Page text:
Posted on Thursday, June 23rd, 2016 by Angie Han
2014’s Ouija was a waste of a halfway decent idea, a lazy cash grab cobbled together from bits and pieces of other, better movies. But it cost $5 million to make and grossed over $100 million worldwide, so you know what that means: we’re getting a sequel. Or rather, a prequel.
As the title suggests, Ouija: Origin of Evil goes back to earlier times. Specifically the 1960s, even though Ouija boards were actually invented in the late 19th century and evil definitely goes back way further than that. Anyway, the trouble begins when a fake medium (Elizabeth Reaser) and her two daughters (Annalise Basso and Lulu Wilson) accidentally summon a very real and very nasty spirit. Watch the Ouija: Origin of Evil trailer after the jump. Read More »
Even though the horror flick Ouija, inspired by the spirit board that has been said to allow users to speak to people in the afterlife, wasn’t a massive hit at the box office last year, it still pulled in $100 million worldwide on a budget of just $5 million. That made it profitable enough for Universal Pictures, Blumhouse Productions, Platinum Dunes and Hasbro to move forward with a sequel, which was announced back in January.
The first movie was absolutely terrible, and the paltry 7% on Rotten Tomatoes reinforces that. However, now there’s a chance that the sequel could be better with with Oculus helmer Mike Flanagan directing Ouija 2. Plus, one of his stars from the aforementioned superior psychological horror flick is coming with him. Read More »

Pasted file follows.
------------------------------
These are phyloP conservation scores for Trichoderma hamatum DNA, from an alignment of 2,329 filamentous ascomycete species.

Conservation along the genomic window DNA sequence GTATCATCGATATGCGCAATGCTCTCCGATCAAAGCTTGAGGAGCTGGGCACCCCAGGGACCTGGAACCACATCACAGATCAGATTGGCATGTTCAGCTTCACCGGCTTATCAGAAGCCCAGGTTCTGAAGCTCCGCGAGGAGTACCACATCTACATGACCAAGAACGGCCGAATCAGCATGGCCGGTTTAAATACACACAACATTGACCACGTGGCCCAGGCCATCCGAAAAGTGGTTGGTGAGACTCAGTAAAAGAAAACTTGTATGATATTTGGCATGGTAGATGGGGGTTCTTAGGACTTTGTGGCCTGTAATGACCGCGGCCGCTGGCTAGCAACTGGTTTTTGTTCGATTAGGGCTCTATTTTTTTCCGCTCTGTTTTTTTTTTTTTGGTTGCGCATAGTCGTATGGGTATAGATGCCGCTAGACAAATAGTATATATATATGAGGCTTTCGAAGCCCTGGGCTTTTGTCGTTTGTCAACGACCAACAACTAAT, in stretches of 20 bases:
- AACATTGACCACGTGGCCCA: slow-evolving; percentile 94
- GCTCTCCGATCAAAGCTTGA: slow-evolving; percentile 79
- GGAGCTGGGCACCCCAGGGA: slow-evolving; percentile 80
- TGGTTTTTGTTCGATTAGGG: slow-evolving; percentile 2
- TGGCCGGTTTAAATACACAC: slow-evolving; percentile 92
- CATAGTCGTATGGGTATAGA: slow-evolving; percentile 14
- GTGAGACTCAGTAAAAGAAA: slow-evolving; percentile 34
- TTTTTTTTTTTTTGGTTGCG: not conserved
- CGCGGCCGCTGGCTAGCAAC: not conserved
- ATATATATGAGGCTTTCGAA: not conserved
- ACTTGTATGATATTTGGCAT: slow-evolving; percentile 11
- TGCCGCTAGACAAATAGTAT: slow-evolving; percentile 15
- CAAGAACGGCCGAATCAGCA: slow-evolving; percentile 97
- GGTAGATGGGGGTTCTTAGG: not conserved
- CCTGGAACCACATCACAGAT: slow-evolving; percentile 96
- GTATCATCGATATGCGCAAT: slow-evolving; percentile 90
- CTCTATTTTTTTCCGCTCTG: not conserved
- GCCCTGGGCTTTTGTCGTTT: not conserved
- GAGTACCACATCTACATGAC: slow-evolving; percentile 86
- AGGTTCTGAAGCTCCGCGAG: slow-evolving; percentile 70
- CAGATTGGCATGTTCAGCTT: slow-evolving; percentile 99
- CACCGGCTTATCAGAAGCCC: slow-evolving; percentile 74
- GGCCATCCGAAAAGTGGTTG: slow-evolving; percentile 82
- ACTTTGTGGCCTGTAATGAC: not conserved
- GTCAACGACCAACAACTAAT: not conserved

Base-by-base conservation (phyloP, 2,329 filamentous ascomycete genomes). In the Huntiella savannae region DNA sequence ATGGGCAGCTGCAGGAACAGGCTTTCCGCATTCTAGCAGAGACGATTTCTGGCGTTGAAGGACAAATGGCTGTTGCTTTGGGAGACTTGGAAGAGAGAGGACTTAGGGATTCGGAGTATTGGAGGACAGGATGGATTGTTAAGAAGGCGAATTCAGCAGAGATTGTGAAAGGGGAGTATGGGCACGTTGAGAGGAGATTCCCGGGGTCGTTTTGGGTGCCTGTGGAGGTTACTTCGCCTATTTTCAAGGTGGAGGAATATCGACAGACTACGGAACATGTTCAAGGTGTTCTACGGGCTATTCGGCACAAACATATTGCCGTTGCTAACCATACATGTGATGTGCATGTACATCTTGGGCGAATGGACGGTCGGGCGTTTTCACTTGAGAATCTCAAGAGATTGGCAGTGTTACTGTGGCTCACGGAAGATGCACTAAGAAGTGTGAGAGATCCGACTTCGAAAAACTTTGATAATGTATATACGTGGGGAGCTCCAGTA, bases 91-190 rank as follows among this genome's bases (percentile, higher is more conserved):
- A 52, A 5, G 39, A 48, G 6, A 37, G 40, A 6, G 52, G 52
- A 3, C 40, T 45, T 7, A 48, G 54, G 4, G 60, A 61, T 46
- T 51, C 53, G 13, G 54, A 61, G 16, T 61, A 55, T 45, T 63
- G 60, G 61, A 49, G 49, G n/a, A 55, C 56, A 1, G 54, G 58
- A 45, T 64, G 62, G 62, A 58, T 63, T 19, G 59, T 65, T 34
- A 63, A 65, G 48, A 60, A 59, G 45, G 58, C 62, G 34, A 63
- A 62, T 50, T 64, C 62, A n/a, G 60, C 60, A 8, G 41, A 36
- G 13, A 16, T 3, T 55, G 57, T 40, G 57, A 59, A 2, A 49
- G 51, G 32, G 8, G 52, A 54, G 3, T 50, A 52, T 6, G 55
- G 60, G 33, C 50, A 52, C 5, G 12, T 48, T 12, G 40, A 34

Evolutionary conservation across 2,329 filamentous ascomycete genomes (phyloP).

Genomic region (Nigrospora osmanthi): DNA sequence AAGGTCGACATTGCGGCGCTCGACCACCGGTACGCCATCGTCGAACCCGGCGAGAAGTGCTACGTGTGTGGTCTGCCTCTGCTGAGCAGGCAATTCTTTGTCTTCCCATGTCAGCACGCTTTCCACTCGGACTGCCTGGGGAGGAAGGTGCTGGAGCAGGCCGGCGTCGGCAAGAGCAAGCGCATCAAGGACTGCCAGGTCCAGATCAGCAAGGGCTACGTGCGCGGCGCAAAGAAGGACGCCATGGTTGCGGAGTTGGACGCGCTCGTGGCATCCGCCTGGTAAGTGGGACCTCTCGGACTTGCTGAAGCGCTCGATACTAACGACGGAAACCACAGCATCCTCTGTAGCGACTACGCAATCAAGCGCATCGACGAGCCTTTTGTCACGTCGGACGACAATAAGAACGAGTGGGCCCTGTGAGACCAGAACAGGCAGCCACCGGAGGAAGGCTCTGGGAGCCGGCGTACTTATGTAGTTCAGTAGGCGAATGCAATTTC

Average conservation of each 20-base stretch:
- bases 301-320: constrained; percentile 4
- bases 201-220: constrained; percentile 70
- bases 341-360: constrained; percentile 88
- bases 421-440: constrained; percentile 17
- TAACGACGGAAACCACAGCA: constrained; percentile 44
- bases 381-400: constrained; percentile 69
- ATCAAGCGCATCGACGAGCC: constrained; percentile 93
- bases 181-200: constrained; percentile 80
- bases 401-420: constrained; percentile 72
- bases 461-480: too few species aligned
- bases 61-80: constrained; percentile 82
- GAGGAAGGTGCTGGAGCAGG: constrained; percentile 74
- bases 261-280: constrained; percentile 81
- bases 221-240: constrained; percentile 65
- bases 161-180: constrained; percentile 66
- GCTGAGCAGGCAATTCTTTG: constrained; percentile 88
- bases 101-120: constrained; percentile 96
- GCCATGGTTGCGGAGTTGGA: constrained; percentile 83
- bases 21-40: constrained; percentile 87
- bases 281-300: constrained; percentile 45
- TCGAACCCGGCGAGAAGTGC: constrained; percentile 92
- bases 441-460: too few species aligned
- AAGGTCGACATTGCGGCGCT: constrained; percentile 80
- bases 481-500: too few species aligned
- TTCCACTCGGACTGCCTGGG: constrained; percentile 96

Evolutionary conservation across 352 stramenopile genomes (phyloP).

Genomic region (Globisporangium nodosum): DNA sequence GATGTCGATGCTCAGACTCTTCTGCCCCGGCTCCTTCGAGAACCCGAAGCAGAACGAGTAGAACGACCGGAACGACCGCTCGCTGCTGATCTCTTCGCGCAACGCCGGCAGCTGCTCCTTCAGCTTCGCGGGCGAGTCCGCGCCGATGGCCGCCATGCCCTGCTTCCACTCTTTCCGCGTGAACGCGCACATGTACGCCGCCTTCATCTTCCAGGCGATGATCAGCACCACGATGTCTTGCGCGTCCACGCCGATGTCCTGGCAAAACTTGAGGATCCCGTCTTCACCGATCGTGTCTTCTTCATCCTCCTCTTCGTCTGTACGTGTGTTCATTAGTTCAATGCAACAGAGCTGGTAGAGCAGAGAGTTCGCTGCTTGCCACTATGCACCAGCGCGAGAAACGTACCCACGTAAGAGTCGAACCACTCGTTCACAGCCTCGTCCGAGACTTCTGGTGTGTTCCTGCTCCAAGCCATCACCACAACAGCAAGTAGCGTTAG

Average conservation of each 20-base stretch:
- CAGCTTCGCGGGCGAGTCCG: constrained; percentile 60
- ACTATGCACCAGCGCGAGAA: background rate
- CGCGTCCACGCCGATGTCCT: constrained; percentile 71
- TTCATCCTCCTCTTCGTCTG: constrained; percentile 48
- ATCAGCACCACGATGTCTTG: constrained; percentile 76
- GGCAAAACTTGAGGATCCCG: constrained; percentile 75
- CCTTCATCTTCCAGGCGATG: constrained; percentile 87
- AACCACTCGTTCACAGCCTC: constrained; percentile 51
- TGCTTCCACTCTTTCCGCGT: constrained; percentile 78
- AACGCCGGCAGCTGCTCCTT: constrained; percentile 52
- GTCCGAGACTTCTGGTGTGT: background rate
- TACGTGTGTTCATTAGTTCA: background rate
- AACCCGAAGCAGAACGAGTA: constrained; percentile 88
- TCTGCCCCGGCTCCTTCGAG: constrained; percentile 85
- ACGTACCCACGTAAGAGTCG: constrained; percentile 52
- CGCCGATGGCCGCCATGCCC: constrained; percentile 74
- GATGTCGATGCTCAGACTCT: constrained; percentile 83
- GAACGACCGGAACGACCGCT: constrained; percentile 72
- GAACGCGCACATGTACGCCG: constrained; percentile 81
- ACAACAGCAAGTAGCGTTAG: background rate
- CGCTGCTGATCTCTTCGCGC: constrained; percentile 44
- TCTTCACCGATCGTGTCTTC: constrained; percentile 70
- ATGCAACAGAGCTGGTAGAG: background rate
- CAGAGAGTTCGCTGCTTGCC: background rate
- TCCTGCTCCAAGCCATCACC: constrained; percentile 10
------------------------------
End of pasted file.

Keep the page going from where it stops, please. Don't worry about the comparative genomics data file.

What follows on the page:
These days it feels like every horror movie can be easily categorized. Either it’s a possession movie, a found footage movie, a slasher movie or some inane combination. Finding something different is rare. Mike Flanagan‘s Oculus, at the very least, strives to be different. Combining elements from several subgenre columns into something that feels new and fresh, Oculus is the story of a brother and sister who try to destroy a haunted mirror that drives people to wild hallucinations, blurring lines between what’s real and what’s not.
Flanagan’s script is a psychological jumping bean as it hops wildly between multiple timelines, putting the audiences in the shoes of the characters, everyone totally unaware of precisely what’s going on. The whole thing has a fluid feeling that’s not exactly innovative, but exciting enough to potentially kick off a new franchise. Read more of our Oculus movie review below. Read More »
The Goats is not a story about Val Kilmer‘s coming of age, sadly. It could, however, be part of the evolution of Eagle Eye and I Am Number Four director D.J. Caruso. The director has meandered from well-liked cult film The Salton Sea to youth-Hitchcock thriller Disturbia to the big budget schlock of Eagle Eye and I Am Number Four. He also worked on The Shield and has some other resume entries, but overall it isn’t
Now he’s getting cameras rolling on The Goats, based on Brock Cole‘s young adult novel, with Knowing‘s pre-teen Chandler Canterbury and Annalise Basso in the lead roles of two kids who run away together after a summer camp incident, and Val Kilmer, Radha Mitchell and Kate Maberly. Read More »
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